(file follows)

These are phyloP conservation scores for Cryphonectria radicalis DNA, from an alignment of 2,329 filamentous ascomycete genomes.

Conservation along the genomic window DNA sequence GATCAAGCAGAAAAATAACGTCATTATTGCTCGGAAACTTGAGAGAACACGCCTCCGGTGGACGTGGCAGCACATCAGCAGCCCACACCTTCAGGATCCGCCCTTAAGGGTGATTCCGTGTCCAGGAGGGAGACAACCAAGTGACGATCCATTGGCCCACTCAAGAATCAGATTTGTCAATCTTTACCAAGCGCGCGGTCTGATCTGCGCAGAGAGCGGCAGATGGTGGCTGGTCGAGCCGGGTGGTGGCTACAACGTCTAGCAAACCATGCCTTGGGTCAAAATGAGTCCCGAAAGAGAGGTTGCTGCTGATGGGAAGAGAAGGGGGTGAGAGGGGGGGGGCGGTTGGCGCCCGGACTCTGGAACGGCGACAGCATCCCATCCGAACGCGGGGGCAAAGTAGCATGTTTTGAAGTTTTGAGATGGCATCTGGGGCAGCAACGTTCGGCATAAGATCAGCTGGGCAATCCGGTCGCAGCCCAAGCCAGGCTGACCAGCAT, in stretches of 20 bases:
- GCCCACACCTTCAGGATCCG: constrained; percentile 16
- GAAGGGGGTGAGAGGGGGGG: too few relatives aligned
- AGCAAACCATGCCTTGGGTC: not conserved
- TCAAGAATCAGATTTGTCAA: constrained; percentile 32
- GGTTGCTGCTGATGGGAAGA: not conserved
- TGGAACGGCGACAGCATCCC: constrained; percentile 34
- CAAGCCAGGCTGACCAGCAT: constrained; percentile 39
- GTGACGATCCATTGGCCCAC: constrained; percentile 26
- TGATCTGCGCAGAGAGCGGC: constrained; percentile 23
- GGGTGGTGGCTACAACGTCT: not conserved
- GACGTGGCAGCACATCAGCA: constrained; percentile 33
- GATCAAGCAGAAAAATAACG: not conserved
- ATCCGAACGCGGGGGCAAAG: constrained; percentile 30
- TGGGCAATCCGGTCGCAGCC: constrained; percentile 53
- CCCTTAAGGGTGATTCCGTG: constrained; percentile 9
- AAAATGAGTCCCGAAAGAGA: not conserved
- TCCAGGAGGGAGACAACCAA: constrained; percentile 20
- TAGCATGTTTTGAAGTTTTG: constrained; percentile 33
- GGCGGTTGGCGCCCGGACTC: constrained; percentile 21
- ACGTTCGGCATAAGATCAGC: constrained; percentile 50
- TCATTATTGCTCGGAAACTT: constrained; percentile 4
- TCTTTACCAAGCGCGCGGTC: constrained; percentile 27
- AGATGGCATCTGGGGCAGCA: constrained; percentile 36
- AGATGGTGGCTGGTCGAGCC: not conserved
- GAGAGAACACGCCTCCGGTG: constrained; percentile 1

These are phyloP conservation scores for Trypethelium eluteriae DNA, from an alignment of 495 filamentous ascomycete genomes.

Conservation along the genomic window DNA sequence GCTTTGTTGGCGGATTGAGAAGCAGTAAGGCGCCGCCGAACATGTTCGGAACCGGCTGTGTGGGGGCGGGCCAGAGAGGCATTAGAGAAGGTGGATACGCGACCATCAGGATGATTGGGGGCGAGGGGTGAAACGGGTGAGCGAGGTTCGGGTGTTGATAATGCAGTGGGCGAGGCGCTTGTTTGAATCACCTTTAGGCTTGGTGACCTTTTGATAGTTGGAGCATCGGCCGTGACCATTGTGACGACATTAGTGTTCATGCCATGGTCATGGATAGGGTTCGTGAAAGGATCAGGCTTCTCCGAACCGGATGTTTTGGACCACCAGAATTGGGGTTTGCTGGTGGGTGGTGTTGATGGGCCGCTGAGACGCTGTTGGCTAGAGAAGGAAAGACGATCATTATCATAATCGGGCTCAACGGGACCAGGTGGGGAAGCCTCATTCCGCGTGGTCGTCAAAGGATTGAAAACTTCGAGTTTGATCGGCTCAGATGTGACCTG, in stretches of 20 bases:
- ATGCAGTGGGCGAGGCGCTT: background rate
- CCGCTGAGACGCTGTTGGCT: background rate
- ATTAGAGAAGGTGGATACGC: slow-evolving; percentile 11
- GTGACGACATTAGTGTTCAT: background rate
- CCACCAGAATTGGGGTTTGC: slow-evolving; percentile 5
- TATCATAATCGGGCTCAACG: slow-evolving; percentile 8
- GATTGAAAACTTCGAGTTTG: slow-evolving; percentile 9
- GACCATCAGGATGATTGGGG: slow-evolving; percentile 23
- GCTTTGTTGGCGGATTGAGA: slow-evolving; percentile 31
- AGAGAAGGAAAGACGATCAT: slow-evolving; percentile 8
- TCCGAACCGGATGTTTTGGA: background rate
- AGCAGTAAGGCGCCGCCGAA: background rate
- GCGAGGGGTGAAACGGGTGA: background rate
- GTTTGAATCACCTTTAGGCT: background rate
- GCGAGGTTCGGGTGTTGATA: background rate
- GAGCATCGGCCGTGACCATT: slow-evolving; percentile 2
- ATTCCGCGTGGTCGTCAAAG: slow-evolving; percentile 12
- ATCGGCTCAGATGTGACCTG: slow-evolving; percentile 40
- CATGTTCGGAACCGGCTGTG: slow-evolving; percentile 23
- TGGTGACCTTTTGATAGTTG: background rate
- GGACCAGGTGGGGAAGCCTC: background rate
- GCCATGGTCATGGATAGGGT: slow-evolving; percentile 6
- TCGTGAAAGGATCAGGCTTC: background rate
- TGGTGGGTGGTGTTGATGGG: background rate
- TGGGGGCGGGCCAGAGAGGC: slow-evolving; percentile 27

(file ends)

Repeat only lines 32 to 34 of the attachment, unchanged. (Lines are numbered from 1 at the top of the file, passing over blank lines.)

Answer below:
- ATTAGAGAAGGTGGATACGC: slow-evolving; percentile 11
- GTGACGACATTAGTGTTCAT: background rate
- CCACCAGAATTGGGGTTTGC: slow-evolving; percentile 5